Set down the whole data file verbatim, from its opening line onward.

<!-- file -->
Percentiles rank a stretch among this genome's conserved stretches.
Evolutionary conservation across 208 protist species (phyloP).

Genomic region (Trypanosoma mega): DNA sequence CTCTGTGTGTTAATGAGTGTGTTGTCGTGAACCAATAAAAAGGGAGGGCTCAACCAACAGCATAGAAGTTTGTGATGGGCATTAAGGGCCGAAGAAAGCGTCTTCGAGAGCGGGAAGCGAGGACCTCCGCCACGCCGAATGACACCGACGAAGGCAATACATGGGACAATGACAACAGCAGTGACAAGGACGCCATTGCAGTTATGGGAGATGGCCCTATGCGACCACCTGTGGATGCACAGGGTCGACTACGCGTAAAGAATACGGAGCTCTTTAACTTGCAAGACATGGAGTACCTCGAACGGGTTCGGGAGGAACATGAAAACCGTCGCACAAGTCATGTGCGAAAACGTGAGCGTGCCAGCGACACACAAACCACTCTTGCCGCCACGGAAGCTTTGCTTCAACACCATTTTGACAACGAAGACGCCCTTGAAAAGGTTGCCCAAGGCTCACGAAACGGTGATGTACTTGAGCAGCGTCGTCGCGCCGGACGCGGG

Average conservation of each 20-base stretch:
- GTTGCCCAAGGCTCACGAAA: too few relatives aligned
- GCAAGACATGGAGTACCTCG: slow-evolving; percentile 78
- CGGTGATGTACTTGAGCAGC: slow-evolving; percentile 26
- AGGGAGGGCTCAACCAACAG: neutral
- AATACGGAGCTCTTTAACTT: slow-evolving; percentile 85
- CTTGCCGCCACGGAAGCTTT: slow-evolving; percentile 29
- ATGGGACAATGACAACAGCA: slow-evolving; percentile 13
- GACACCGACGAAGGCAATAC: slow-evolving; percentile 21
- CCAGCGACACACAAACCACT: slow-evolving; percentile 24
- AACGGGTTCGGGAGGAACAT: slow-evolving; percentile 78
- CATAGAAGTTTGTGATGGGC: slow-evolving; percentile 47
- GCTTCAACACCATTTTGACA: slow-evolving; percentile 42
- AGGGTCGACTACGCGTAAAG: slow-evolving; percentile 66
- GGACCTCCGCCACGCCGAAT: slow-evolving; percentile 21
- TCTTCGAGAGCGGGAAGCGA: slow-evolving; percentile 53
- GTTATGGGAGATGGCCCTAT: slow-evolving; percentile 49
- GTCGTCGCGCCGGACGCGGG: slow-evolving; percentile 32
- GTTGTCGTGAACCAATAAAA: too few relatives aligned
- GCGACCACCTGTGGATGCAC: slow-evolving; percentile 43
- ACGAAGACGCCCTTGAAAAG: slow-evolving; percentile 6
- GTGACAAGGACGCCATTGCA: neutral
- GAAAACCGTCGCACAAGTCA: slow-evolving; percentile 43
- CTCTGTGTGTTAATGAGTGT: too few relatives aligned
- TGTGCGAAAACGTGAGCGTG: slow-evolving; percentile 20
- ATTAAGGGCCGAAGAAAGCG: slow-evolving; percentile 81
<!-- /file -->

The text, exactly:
Percentiles rank a stretch among this genome's conserved stretches.
Evolutionary conservation across 208 protist species (phyloP).

Genomic region (Trypanosoma mega): DNA sequence CTCTGTGTGTTAATGAGTGTGTTGTCGTGAACCAATAAAAAGGGAGGGCTCAACCAACAGCATAGAAGTTTGTGATGGGCATTAAGGGCCGAAGAAAGCGTCTTCGAGAGCGGGAAGCGAGGACCTCCGCCACGCCGAATGACACCGACGAAGGCAATACATGGGACAATGACAACAGCAGTGACAAGGACGCCATTGCAGTTATGGGAGATGGCCCTATGCGACCACCTGTGGATGCACAGGGTCGACTACGCGTAAAGAATACGGAGCTCTTTAACTTGCAAGACATGGAGTACCTCGAACGGGTTCGGGAGGAACATGAAAACCGTCGCACAAGTCATGTGCGAAAACGTGAGCGTGCCAGCGACACACAAACCACTCTTGCCGCCACGGAAGCTTTGCTTCAACACCATTTTGACAACGAAGACGCCCTTGAAAAGGTTGCCCAAGGCTCACGAAACGGTGATGTACTTGAGCAGCGTCGTCGCGCCGGACGCGGG

Average conservation of each 20-base stretch:
- GTTGCCCAAGGCTCACGAAA: too few relatives aligned
- GCAAGACATGGAGTACCTCG: slow-evolving; percentile 78
- CGGTGATGTACTTGAGCAGC: slow-evolving; percentile 26
- AGGGAGGGCTCAACCAACAG: neutral
- AATACGGAGCTCTTTAACTT: slow-evolving; percentile 85
- CTTGCCGCCACGGAAGCTTT: slow-evolving; percentile 29
- ATGGGACAATGACAACAGCA: slow-evolving; percentile 13
- GACACCGACGAAGGCAATAC: slow-evolving; percentile 21
- CCAGCGACACACAAACCACT: slow-evolving; percentile 24
- AACGGGTTCGGGAGGAACAT: slow-evolving; percentile 78
- CATAGAAGTTTGTGATGGGC: slow-evolving; percentile 47
- GCTTCAACACCATTTTGACA: slow-evolving; percentile 42
- AGGGTCGACTACGCGTAAAG: slow-evolving; percentile 66
- GGACCTCCGCCACGCCGAAT: slow-evolving; percentile 21
- TCTTCGAGAGCGGGAAGCGA: slow-evolving; percentile 53
- GTTATGGGAGATGGCCCTAT: slow-evolving; percentile 49
- GTCGTCGCGCCGGACGCGGG: slow-evolving; percentile 32
- GTTGTCGTGAACCAATAAAA: too few relatives aligned
- GCGACCACCTGTGGATGCAC: slow-evolving; percentile 43
- ACGAAGACGCCCTTGAAAAG: slow-evolving; percentile 6
- GTGACAAGGACGCCATTGCA: neutral
- GAAAACCGTCGCACAAGTCA: slow-evolving; percentile 43
- CTCTGTGTGTTAATGAGTGT: too few relatives aligned
- TGTGCGAAAACGTGAGCGTG: slow-evolving; percentile 20
- ATTAAGGGCCGAAGAAAGCG: slow-evolving; percentile 81